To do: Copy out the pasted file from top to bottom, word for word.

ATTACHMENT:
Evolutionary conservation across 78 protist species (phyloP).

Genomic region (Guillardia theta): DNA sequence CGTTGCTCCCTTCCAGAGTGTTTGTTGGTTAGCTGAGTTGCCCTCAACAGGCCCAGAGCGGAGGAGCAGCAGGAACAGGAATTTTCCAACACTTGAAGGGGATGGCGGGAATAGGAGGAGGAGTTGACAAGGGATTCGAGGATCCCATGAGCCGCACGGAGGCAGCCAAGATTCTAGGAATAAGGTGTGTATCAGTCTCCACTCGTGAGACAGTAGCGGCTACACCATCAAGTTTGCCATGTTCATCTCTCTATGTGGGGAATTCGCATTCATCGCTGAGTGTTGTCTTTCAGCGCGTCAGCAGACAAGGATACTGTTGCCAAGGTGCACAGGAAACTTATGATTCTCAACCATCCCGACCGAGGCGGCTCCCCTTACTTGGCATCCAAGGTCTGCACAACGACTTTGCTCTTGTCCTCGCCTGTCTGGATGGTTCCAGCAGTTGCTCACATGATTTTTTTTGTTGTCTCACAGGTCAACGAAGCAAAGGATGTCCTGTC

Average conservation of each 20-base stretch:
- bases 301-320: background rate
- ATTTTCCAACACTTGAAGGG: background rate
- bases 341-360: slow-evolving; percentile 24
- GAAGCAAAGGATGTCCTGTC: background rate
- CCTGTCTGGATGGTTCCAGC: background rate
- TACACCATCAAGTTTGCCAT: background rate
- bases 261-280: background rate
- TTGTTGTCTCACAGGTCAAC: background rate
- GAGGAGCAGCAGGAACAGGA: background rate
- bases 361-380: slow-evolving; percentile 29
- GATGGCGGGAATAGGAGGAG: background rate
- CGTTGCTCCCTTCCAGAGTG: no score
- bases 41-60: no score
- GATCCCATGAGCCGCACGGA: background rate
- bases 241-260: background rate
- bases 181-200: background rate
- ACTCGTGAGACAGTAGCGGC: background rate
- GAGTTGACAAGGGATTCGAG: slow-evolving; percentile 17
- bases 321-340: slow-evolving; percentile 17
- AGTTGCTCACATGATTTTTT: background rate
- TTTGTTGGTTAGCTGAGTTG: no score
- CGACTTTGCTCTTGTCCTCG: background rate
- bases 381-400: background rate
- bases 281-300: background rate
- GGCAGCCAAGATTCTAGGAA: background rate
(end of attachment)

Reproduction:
Evolutionary conservation across 78 protist species (phyloP).

Genomic region (Guillardia theta): DNA sequence CGTTGCTCCCTTCCAGAGTGTTTGTTGGTTAGCTGAGTTGCCCTCAACAGGCCCAGAGCGGAGGAGCAGCAGGAACAGGAATTTTCCAACACTTGAAGGGGATGGCGGGAATAGGAGGAGGAGTTGACAAGGGATTCGAGGATCCCATGAGCCGCACGGAGGCAGCCAAGATTCTAGGAATAAGGTGTGTATCAGTCTCCACTCGTGAGACAGTAGCGGCTACACCATCAAGTTTGCCATGTTCATCTCTCTATGTGGGGAATTCGCATTCATCGCTGAGTGTTGTCTTTCAGCGCGTCAGCAGACAAGGATACTGTTGCCAAGGTGCACAGGAAACTTATGATTCTCAACCATCCCGACCGAGGCGGCTCCCCTTACTTGGCATCCAAGGTCTGCACAACGACTTTGCTCTTGTCCTCGCCTGTCTGGATGGTTCCAGCAGTTGCTCACATGATTTTTTTTGTTGTCTCACAGGTCAACGAAGCAAAGGATGTCCTGTC

Average conservation of each 20-base stretch:
- bases 301-320: background rate
- ATTTTCCAACACTTGAAGGG: background rate
- bases 341-360: slow-evolving; percentile 24
- GAAGCAAAGGATGTCCTGTC: background rate
- CCTGTCTGGATGGTTCCAGC: background rate
- TACACCATCAAGTTTGCCAT: background rate
- bases 261-280: background rate
- TTGTTGTCTCACAGGTCAAC: background rate
- GAGGAGCAGCAGGAACAGGA: background rate
- bases 361-380: slow-evolving; percentile 29
- GATGGCGGGAATAGGAGGAG: background rate
- CGTTGCTCCCTTCCAGAGTG: no score
- bases 41-60: no score
- GATCCCATGAGCCGCACGGA: background rate
- bases 241-260: background rate
- bases 181-200: background rate
- ACTCGTGAGACAGTAGCGGC: background rate
- GAGTTGACAAGGGATTCGAG: slow-evolving; percentile 17
- bases 321-340: slow-evolving; percentile 17
- AGTTGCTCACATGATTTTTT: background rate
- TTTGTTGGTTAGCTGAGTTG: no score
- CGACTTTGCTCTTGTCCTCG: background rate
- bases 381-400: background rate
- bases 281-300: background rate
- GGCAGCCAAGATTCTAGGAA: background rate